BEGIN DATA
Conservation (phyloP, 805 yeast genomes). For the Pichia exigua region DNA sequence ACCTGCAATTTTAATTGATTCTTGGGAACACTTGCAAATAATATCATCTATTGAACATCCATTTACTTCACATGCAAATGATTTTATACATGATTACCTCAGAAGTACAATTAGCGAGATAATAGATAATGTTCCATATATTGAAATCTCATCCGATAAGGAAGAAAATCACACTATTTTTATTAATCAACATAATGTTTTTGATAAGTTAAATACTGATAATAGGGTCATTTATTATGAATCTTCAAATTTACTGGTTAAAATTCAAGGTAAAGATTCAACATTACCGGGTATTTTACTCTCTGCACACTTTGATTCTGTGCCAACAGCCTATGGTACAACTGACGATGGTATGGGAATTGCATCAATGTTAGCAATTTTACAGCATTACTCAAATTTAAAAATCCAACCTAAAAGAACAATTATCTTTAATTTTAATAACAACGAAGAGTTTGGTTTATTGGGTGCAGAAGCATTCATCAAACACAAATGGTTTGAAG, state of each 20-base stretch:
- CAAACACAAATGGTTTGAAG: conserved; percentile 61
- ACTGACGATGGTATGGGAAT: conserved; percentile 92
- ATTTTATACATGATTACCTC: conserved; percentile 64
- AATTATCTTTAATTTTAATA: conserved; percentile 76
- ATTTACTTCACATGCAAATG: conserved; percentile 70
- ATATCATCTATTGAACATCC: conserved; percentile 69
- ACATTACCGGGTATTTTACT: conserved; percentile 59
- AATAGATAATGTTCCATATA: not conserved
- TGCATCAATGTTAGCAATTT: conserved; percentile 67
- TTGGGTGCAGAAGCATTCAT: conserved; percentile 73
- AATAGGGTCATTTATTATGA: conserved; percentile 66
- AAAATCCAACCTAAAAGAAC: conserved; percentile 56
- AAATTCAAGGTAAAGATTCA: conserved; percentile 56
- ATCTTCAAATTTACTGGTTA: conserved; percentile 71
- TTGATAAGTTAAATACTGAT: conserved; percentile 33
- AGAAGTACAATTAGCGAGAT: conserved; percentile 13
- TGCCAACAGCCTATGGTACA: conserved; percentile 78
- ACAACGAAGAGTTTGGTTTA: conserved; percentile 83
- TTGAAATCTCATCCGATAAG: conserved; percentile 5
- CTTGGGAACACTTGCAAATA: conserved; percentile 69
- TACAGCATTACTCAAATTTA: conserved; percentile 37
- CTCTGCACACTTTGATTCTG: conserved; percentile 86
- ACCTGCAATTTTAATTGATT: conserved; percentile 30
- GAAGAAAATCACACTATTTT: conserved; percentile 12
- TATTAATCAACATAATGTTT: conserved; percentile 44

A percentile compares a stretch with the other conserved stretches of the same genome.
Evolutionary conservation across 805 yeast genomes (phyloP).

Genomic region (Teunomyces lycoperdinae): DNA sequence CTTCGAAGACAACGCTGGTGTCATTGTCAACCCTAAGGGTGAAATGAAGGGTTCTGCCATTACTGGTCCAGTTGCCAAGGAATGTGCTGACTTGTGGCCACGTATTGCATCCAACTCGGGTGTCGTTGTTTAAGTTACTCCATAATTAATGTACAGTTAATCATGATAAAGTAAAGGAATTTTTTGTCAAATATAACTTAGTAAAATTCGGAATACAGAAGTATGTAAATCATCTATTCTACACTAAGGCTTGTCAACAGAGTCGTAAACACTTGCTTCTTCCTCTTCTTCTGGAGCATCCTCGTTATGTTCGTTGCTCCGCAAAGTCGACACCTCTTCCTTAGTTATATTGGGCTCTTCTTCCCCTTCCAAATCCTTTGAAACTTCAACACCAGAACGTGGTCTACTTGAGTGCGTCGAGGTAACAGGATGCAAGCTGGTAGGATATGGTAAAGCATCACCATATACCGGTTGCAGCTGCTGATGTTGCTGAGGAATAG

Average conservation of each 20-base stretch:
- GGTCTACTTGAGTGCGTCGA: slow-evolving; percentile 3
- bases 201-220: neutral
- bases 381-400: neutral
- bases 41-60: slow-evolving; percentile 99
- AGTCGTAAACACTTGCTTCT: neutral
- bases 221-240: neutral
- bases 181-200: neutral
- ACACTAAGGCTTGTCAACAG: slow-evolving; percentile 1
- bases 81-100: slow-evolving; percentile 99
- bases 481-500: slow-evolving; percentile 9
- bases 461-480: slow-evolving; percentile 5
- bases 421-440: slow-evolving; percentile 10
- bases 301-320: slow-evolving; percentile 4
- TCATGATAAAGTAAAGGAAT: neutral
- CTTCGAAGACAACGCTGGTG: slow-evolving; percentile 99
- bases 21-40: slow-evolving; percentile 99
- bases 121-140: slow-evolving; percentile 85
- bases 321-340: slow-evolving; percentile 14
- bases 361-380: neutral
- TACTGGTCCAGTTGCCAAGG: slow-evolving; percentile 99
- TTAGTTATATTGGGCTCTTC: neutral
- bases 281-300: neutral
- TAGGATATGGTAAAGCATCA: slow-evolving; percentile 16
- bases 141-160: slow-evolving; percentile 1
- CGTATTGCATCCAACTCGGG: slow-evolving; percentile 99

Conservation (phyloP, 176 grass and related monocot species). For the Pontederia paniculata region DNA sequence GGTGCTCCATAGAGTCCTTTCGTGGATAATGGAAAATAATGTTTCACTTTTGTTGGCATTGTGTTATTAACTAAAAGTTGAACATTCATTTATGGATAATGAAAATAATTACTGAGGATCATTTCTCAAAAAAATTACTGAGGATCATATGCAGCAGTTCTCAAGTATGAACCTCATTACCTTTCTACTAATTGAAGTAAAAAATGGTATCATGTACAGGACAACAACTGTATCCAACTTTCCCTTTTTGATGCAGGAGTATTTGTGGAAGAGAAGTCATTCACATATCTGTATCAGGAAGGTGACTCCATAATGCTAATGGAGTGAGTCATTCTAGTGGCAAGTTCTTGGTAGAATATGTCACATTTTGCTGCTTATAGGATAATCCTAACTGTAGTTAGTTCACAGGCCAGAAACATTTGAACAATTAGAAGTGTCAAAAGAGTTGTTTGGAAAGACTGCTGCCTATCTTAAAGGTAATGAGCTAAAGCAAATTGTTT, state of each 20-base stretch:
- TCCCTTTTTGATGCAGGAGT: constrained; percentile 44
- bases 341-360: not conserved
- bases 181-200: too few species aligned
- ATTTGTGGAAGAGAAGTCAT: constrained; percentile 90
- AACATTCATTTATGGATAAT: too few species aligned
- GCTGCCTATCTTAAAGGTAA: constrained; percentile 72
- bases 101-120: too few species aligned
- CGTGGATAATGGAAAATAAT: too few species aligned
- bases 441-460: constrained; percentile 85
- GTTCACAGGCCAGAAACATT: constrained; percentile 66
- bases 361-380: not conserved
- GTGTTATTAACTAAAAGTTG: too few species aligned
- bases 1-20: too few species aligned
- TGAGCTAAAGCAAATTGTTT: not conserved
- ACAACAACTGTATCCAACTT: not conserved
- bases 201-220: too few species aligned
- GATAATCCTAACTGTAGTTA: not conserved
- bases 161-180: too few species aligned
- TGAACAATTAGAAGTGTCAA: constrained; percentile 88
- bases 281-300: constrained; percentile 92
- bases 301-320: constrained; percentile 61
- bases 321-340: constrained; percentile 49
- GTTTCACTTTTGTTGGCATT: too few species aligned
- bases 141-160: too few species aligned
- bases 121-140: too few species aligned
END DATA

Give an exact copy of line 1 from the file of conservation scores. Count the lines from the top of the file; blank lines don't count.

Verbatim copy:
Conservation (phyloP, 805 yeast genomes). For the Pichia exigua region DNA sequence ACCTGCAATTTTAATTGATTCTTGGGAACACTTGCAAATAATATCATCTATTGAACATCCATTTACTTCACATGCAAATGATTTTATACATGATTACCTCAGAAGTACAATTAGCGAGATAATAGATAATGTTCCATATATTGAAATCTCATCCGATAAGGAAGAAAATCACACTATTTTTATTAATCAACATAATGTTTTTGATAAGTTAAATACTGATAATAGGGTCATTTATTATGAATCTTCAAATTTACTGGTTAAAATTCAAGGTAAAGATTCAACATTACCGGGTATTTTACTCTCTGCACACTTTGATTCTGTGCCAACAGCCTATGGTACAACTGACGATGGTATGGGAATTGCATCAATGTTAGCAATTTTACAGCATTACTCAAATTTAAAAATCCAACCTAAAAGAACAATTATCTTTAATTTTAATAACAACGAAGAGTTTGGTTTATTGGGTGCAGAAGCATTCATCAAACACAAATGGTTTGAAG, state of each 20-base stretch: